How do stocks and bonds differ?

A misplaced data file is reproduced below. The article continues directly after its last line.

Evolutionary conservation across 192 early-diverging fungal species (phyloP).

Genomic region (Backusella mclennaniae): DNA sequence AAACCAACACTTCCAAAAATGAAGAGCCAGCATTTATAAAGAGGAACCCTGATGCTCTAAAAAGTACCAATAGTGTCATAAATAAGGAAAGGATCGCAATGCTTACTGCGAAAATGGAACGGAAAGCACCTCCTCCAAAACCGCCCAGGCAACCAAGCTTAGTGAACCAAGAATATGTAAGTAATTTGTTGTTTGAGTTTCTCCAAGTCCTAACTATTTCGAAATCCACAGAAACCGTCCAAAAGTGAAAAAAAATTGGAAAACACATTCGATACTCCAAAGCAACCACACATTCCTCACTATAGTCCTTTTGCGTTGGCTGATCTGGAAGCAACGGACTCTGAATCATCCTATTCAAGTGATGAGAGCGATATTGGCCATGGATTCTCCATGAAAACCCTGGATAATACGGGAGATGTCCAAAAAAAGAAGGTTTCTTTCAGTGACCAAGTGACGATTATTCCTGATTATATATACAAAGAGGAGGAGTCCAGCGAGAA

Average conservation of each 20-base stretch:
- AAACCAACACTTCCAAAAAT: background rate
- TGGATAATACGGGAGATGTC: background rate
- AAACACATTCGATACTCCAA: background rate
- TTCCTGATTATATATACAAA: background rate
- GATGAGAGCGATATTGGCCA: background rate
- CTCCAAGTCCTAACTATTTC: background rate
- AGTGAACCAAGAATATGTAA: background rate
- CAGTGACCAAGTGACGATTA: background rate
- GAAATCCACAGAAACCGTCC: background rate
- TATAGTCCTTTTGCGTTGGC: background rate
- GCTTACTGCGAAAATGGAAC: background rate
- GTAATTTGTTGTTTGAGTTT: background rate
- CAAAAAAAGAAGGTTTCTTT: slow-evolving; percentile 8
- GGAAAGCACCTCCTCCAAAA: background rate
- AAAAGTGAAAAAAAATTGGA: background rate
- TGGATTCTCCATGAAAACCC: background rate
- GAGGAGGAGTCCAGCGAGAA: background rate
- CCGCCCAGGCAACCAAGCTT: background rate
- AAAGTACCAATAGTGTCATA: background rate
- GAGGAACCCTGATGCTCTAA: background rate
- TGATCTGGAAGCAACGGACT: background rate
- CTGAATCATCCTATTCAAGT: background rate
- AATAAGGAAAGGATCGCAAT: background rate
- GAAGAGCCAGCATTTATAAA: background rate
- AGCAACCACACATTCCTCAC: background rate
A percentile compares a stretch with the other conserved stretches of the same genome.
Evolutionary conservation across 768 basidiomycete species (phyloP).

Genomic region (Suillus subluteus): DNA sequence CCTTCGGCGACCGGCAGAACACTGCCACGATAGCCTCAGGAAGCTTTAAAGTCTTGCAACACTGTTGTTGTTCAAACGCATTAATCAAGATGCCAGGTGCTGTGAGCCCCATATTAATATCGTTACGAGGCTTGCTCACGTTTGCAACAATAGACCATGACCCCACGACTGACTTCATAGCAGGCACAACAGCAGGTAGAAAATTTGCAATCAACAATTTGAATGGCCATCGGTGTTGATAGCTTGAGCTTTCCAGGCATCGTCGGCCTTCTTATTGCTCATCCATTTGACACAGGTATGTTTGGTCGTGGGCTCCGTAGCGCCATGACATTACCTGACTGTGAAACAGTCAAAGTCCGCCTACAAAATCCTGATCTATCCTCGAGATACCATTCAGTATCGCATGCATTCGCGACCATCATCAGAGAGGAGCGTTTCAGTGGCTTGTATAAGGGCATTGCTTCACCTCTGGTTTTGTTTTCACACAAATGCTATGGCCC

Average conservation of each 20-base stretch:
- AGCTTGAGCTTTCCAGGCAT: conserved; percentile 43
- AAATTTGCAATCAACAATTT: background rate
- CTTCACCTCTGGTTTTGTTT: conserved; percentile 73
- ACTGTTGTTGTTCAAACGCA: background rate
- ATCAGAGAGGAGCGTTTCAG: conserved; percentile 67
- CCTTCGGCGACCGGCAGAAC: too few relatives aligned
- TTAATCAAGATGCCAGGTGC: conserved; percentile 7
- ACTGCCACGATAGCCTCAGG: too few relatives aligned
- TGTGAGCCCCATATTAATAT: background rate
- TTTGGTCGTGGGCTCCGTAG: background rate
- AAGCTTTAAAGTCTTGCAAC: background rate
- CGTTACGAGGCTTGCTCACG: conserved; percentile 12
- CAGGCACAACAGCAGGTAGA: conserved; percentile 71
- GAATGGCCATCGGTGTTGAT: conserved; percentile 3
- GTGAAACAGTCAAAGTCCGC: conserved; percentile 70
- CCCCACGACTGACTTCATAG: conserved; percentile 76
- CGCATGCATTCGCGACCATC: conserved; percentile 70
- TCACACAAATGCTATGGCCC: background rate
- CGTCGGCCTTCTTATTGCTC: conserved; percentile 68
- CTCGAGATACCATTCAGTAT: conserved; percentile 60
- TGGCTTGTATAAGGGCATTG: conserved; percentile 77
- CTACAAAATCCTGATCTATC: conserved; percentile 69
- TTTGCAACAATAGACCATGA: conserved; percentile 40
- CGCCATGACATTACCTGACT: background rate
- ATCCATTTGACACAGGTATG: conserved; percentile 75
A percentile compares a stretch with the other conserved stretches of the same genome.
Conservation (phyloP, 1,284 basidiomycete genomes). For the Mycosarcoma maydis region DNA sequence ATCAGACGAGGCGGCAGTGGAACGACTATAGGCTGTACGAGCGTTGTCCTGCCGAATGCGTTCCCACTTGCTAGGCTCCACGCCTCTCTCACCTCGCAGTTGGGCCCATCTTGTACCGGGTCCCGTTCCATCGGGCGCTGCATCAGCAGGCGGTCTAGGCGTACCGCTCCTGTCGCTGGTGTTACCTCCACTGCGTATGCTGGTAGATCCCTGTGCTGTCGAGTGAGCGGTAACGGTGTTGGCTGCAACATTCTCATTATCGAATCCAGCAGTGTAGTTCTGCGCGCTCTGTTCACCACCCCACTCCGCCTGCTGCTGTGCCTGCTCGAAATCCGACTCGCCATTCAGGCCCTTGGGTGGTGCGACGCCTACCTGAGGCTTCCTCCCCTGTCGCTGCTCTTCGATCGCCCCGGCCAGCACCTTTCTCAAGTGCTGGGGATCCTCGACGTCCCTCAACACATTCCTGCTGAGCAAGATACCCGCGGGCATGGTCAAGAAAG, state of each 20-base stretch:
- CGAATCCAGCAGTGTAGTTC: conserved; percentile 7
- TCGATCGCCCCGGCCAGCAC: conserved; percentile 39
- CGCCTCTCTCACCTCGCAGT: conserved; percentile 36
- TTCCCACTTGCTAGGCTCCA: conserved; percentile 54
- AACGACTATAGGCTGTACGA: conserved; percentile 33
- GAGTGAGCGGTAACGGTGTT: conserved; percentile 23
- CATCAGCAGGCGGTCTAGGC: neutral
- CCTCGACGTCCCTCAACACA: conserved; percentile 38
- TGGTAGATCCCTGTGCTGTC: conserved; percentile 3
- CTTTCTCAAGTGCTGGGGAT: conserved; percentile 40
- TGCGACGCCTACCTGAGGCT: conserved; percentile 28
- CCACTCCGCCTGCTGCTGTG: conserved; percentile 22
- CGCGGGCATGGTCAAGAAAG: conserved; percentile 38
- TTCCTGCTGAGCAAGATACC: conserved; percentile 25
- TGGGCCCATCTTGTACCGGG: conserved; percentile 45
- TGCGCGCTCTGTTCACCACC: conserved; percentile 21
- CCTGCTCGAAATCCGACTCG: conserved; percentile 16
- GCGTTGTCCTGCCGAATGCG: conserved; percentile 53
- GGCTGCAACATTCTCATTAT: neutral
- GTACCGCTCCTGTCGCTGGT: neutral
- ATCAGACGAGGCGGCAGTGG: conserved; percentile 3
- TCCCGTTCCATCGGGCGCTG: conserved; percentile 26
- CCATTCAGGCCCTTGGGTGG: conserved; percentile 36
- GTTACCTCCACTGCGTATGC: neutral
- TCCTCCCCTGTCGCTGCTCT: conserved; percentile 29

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There are some similarities between stocks and bonds, but there are also many major differences. Starting with the legal construction, it is so that it concerns with the bonds to creditor papers, whereas against the shares fall into the range of the partner papers. In concrete terms, this means that when the bond is purchased, the investor becomes the issuer's creditor and the issuer becomes the debtor. The investor has a right to repayment of the capital invested in the bond and the right to receive the agreed interest. In the case of shares, on the other hand, the buyer of the shares, henceforth also referred to as a shareholder, becomes a partner in the stock corporation with the purchase of the shares, i.e. quasi co-owner. However, this also means that the shareholder bears the entrepreneurial risk. He cannot claim that the capital employed is repaid in full, as is the case with the bond, but can only sell the shares again at the current market value. Shareholders are also not entitled to a fixed return, but only to a dividend if a distribution is decided. In return for the bond owner, however, the shareholder can participate in or influence the business decisions of the AG. This takes place within the framework of the annual general meeting, at which each shareholder can exercise a voting right according to the shares held. With stocks as well as bonds, the investor bears an issuer risk. If the issuer of the bond is insolvent, the customer's invested money is usually just as lost as if the stock corporation had to file for bankruptcy, because in this case, too, the shares are usually worth next to nothing. Nevertheless, the risk of loss with stocks is usually significantly higher than with investments in bonds (except for some very speculative foreign or currency bonds) due to further risks (above all the price risk), but on the other hand, the chances of profit with stocks are average significantly higher than with bonds.

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